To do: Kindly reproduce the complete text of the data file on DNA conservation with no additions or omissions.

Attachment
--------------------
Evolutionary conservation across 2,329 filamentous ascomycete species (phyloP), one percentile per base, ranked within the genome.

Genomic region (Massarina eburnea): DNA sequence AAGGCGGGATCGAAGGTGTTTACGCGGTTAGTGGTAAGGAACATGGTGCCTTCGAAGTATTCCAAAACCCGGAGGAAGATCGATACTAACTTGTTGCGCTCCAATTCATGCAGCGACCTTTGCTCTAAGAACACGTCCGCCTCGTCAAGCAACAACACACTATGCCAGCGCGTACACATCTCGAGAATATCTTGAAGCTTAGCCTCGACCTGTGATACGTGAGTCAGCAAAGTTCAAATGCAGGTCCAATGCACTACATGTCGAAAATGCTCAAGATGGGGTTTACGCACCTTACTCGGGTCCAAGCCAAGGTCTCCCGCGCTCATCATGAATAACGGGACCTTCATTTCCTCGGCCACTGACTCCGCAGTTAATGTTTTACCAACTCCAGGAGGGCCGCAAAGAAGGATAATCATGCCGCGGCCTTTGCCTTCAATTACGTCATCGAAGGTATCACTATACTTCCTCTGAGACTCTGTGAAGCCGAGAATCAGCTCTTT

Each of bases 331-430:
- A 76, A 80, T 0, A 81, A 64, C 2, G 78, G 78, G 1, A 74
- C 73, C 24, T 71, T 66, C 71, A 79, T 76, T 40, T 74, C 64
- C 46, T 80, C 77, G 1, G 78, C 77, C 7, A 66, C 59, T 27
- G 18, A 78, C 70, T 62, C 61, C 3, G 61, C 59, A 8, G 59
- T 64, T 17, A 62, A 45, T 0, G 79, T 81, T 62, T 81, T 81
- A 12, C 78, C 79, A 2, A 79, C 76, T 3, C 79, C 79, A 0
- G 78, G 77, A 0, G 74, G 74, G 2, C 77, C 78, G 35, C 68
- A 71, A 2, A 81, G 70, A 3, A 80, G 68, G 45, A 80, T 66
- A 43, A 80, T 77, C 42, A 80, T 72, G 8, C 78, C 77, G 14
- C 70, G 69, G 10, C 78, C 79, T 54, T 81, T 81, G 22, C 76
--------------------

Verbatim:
Evolutionary conservation across 2,329 filamentous ascomycete species (phyloP), one percentile per base, ranked within the genome.

Genomic region (Massarina eburnea): DNA sequence AAGGCGGGATCGAAGGTGTTTACGCGGTTAGTGGTAAGGAACATGGTGCCTTCGAAGTATTCCAAAACCCGGAGGAAGATCGATACTAACTTGTTGCGCTCCAATTCATGCAGCGACCTTTGCTCTAAGAACACGTCCGCCTCGTCAAGCAACAACACACTATGCCAGCGCGTACACATCTCGAGAATATCTTGAAGCTTAGCCTCGACCTGTGATACGTGAGTCAGCAAAGTTCAAATGCAGGTCCAATGCACTACATGTCGAAAATGCTCAAGATGGGGTTTACGCACCTTACTCGGGTCCAAGCCAAGGTCTCCCGCGCTCATCATGAATAACGGGACCTTCATTTCCTCGGCCACTGACTCCGCAGTTAATGTTTTACCAACTCCAGGAGGGCCGCAAAGAAGGATAATCATGCCGCGGCCTTTGCCTTCAATTACGTCATCGAAGGTATCACTATACTTCCTCTGAGACTCTGTGAAGCCGAGAATCAGCTCTTT

Each of bases 331-430:
- A 76, A 80, T 0, A 81, A 64, C 2, G 78, G 78, G 1, A 74
- C 73, C 24, T 71, T 66, C 71, A 79, T 76, T 40, T 74, C 64
- C 46, T 80, C 77, G 1, G 78, C 77, C 7, A 66, C 59, T 27
- G 18, A 78, C 70, T 62, C 61, C 3, G 61, C 59, A 8, G 59
- T 64, T 17, A 62, A 45, T 0, G 79, T 81, T 62, T 81, T 81
- A 12, C 78, C 79, A 2, A 79, C 76, T 3, C 79, C 79, A 0
- G 78, G 77, A 0, G 74, G 74, G 2, C 77, C 78, G 35, C 68
- A 71, A 2, A 81, G 70, A 3, A 80, G 68, G 45, A 80, T 66
- A 43, A 80, T 77, C 42, A 80, T 72, G 8, C 78, C 77, G 14
- C 70, G 69, G 10, C 78, C 79, T 54, T 81, T 81, G 22, C 76